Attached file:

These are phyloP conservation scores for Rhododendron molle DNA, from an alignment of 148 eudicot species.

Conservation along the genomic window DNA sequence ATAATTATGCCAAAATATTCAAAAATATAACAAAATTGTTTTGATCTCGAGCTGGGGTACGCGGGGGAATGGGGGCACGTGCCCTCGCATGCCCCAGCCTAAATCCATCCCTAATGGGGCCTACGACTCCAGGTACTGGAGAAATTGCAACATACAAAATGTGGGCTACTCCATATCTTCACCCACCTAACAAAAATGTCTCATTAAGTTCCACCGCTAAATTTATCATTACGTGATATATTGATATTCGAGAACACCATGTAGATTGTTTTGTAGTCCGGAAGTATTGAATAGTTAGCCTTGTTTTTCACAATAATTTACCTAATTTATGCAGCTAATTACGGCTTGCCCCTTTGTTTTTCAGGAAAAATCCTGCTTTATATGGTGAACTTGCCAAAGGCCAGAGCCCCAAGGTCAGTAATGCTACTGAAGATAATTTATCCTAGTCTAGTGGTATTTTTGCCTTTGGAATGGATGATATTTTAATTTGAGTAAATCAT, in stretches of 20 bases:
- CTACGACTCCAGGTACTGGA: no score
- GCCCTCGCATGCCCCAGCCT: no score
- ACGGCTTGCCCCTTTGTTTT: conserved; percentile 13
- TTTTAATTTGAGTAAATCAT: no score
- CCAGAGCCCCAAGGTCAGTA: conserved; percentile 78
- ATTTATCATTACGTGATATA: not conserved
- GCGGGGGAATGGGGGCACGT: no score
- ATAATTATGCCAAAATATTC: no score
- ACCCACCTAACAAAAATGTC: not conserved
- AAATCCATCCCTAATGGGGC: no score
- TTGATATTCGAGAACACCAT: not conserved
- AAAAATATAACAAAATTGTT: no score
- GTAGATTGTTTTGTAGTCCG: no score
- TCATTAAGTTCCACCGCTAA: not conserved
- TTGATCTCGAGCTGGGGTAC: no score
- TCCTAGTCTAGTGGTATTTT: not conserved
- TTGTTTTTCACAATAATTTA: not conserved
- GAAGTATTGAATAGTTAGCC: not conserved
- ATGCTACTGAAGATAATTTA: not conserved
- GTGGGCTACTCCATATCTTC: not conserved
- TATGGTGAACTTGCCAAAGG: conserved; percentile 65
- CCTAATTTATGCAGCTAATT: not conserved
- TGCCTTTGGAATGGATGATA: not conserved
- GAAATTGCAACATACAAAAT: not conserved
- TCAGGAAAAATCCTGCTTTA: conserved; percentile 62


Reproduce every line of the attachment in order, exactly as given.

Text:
These are phyloP conservation scores for Rhododendron molle DNA, from an alignment of 148 eudicot species.

Conservation along the genomic window DNA sequence ATAATTATGCCAAAATATTCAAAAATATAACAAAATTGTTTTGATCTCGAGCTGGGGTACGCGGGGGAATGGGGGCACGTGCCCTCGCATGCCCCAGCCTAAATCCATCCCTAATGGGGCCTACGACTCCAGGTACTGGAGAAATTGCAACATACAAAATGTGGGCTACTCCATATCTTCACCCACCTAACAAAAATGTCTCATTAAGTTCCACCGCTAAATTTATCATTACGTGATATATTGATATTCGAGAACACCATGTAGATTGTTTTGTAGTCCGGAAGTATTGAATAGTTAGCCTTGTTTTTCACAATAATTTACCTAATTTATGCAGCTAATTACGGCTTGCCCCTTTGTTTTTCAGGAAAAATCCTGCTTTATATGGTGAACTTGCCAAAGGCCAGAGCCCCAAGGTCAGTAATGCTACTGAAGATAATTTATCCTAGTCTAGTGGTATTTTTGCCTTTGGAATGGATGATATTTTAATTTGAGTAAATCAT, in stretches of 20 bases:
- CTACGACTCCAGGTACTGGA: no score
- GCCCTCGCATGCCCCAGCCT: no score
- ACGGCTTGCCCCTTTGTTTT: conserved; percentile 13
- TTTTAATTTGAGTAAATCAT: no score
- CCAGAGCCCCAAGGTCAGTA: conserved; percentile 78
- ATTTATCATTACGTGATATA: not conserved
- GCGGGGGAATGGGGGCACGT: no score
- ATAATTATGCCAAAATATTC: no score
- ACCCACCTAACAAAAATGTC: not conserved
- AAATCCATCCCTAATGGGGC: no score
- TTGATATTCGAGAACACCAT: not conserved
- AAAAATATAACAAAATTGTT: no score
- GTAGATTGTTTTGTAGTCCG: no score
- TCATTAAGTTCCACCGCTAA: not conserved
- TTGATCTCGAGCTGGGGTAC: no score
- TCCTAGTCTAGTGGTATTTT: not conserved
- TTGTTTTTCACAATAATTTA: not conserved
- GAAGTATTGAATAGTTAGCC: not conserved
- ATGCTACTGAAGATAATTTA: not conserved
- GTGGGCTACTCCATATCTTC: not conserved
- TATGGTGAACTTGCCAAAGG: conserved; percentile 65
- CCTAATTTATGCAGCTAATT: not conserved
- TGCCTTTGGAATGGATGATA: not conserved
- GAAATTGCAACATACAAAAT: not conserved
- TCAGGAAAAATCCTGCTTTA: conserved; percentile 62